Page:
New passport warning as Brit tourists hit by EU regulations causing 'worst chaos yet'
The Port of Dover's head of EU exit warned this could be more 'disruptive than anything we've seen so far'
British holidaymakers travelling to France have been warned of new travel regulations which could ruin their holiday before it has even begun.
New EU regulations will force passengers to leave their cars at Dover to undergo biometric checks.
The new Entry-Exit System (ESS) will require anyone passing through to have a digital ID by September.
The Port of Dover's head of EU exit, Tim Reardon, said the upcoming changes will affect all traffic coming through the port.
He told The Telegraph: “This particular element has the potential to be much more disruptive than anything we've seen so far.
“The challenge with this new biometric passport control process is that everything is required to be done at the frontier itself.
"They've loaded the full weight of the process on the point where traffic is least able to cope with it.”
New research has warned that delays in passport processing could cost £1.1 billion in cancelled trips this summer.
The Centre for Economics and Business Research (Cebr) said it estimated a 50% probability of a “successful and timely” passport renewal process for travellers based on current reports.
“Data from the VisitBritain Covid-19 Consumer Sentiment Tracker shows that more than two in five are planning an overseas trip in the coming 12 months,” it said.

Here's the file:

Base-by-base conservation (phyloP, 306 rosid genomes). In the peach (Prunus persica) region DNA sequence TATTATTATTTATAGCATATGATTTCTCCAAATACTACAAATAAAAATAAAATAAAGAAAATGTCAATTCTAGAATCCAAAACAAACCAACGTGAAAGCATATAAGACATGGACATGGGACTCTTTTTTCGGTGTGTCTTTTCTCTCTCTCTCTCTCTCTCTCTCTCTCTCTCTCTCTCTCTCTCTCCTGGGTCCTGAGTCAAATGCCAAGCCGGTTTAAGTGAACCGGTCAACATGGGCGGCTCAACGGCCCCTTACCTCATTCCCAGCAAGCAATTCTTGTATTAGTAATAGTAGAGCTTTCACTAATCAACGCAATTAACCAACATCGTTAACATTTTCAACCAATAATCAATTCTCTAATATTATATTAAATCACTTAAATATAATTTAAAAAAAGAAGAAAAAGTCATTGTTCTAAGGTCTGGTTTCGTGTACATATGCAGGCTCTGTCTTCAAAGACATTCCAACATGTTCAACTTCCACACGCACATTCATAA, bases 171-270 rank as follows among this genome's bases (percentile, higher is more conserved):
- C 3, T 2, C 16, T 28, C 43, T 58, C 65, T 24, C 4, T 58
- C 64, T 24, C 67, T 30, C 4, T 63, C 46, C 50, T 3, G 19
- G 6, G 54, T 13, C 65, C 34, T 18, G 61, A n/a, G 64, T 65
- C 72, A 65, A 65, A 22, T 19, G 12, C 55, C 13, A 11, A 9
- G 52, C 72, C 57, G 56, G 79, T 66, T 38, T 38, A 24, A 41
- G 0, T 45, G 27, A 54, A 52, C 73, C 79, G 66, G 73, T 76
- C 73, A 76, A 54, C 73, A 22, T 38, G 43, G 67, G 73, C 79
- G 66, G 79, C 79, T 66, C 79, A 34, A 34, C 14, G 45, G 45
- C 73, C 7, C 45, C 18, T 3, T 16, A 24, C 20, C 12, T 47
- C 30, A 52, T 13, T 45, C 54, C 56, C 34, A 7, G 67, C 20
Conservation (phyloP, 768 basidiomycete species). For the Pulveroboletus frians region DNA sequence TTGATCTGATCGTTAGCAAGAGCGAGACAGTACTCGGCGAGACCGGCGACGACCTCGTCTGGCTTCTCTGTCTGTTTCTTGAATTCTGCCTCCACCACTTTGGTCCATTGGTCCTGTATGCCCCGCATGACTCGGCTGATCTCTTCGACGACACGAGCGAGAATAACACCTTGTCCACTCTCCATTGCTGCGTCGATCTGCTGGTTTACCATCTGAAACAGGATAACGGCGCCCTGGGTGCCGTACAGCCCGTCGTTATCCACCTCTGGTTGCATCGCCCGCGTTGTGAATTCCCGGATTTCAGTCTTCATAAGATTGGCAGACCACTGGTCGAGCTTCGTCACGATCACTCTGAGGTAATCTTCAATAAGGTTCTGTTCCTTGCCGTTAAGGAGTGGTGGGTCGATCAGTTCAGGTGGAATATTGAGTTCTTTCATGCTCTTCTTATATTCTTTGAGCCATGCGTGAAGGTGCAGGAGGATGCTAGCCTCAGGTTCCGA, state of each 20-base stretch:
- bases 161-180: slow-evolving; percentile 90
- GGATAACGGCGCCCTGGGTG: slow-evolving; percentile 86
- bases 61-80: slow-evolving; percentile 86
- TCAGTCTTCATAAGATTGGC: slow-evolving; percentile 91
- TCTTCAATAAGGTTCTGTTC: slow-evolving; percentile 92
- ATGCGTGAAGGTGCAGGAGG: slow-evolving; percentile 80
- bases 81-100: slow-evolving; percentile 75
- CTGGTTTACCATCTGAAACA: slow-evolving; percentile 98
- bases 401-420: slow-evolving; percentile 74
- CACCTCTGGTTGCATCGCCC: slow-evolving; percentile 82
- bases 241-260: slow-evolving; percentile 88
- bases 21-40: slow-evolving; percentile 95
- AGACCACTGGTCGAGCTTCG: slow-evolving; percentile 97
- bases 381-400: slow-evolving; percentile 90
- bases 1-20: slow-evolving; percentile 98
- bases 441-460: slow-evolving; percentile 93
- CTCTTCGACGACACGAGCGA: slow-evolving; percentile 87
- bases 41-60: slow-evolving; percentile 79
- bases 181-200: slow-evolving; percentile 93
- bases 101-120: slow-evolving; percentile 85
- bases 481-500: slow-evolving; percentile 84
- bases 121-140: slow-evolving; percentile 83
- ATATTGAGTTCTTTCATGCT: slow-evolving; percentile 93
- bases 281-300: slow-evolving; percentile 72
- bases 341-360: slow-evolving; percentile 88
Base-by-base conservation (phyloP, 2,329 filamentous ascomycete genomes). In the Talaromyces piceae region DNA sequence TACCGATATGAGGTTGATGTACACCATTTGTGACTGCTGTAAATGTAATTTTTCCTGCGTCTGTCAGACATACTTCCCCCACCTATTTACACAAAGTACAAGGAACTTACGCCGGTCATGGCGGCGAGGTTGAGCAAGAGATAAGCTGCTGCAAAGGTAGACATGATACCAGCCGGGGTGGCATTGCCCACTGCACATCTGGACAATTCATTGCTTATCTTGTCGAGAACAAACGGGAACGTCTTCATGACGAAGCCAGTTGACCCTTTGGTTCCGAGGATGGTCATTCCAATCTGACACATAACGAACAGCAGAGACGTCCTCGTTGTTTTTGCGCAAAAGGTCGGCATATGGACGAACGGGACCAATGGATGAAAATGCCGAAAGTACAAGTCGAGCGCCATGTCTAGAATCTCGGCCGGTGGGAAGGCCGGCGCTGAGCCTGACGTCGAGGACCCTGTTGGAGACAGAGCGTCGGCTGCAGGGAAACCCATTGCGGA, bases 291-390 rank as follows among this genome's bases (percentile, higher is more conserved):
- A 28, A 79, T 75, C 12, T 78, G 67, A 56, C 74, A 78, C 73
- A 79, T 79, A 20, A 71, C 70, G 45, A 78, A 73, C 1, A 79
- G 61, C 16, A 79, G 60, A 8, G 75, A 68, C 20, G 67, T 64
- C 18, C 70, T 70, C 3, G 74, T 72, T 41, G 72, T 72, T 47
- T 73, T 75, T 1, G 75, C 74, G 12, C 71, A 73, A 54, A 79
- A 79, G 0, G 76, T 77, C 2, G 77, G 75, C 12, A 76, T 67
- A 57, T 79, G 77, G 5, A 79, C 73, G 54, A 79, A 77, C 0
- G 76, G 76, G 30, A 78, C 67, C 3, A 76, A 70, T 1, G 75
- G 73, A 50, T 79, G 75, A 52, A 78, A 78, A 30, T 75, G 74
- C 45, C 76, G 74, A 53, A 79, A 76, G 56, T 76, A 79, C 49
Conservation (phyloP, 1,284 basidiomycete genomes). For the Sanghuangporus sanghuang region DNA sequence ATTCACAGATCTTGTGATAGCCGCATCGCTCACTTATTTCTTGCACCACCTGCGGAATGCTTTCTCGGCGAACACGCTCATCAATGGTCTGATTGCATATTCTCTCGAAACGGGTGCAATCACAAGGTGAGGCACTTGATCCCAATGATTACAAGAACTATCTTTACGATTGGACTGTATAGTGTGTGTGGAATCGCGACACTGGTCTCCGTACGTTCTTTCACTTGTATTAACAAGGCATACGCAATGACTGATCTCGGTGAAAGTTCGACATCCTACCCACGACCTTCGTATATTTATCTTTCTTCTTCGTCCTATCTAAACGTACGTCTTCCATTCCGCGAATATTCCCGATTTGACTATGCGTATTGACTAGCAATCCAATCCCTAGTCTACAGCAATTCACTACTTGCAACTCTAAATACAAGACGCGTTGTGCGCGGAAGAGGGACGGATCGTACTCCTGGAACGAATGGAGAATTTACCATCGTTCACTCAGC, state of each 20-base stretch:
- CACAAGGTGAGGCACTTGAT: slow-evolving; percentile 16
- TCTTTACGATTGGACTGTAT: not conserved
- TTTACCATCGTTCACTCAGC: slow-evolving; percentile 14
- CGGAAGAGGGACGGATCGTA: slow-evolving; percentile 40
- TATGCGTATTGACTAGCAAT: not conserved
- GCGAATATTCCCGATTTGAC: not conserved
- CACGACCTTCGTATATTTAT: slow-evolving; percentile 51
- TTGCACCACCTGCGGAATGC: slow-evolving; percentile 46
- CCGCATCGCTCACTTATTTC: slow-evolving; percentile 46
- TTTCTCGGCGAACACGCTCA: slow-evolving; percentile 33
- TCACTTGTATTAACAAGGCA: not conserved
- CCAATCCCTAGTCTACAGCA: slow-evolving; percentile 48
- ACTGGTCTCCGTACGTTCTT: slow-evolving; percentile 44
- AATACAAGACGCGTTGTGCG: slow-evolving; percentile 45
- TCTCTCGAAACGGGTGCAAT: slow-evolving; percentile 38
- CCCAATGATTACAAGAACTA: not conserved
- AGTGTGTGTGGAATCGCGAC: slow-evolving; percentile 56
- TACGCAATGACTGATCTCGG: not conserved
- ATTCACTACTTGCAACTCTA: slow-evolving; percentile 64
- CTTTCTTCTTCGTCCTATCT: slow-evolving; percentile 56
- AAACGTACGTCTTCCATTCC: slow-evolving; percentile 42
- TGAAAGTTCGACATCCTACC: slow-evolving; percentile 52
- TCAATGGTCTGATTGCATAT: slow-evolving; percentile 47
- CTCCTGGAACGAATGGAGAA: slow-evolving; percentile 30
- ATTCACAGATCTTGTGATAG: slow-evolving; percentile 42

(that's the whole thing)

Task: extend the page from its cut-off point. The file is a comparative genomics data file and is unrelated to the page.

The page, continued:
“Assuming that passport holders are somewhat more likely to have travel plans than the population as a whole and that a quarter of those will have made a booking leaves just under one million holiday makers at risk due to the delays.”
There have been warnings of cancelled holidays due to delays in processing applications as demand recovered from the pandemic, with the passport office advising travellers to apply 10 weeks in advance.
The number of valid UK passports fell by more than 2.5 million during the first two calendar years of the Covid-19 pandemic as people delayed applications.
A total of 48.9 million passports were in circulation at the end of last year – 2.6 million fewer than at the end of 2019.
This is an abrupt change from the period before the pandemic, which had seen passport numbers rise from 50.0 million in December 2017 to 51.5 million two years later.
The figures were obtained by the PA news agency from the Passport Office through a freedom of information request.
They show that an average of 559,000 UK passports were printed each month in 2019, but this dropped to 329,000 in 2020 and recovered only slightly to 402,000 in 2021.
Some 967,000 passports were printed across November and December last year, however.
Last week, a senior Government source said Prime Minister Boris Johnson was ready to “privatise the arse” out of the passport office.
Shadow Home Secretary Yvette Cooper told the Commons on Wednesday of two constituents who “fear their honeymoon may now be wrecked because their passports haven’t arrived, even though they applied in plenty of time”.
She added: “We’ve had cases of people cancelling jobs, parents trying to get holiday for a sick child waiting since January, huge long delays by the Passport Office and by the contractor TNT.”
Home Office minister Kevin Foster said anyone heading overseas this summer should submit passport applications as soon as possible.
He added the Government is “confident” it will not need to extend the 10-week target for processing requests.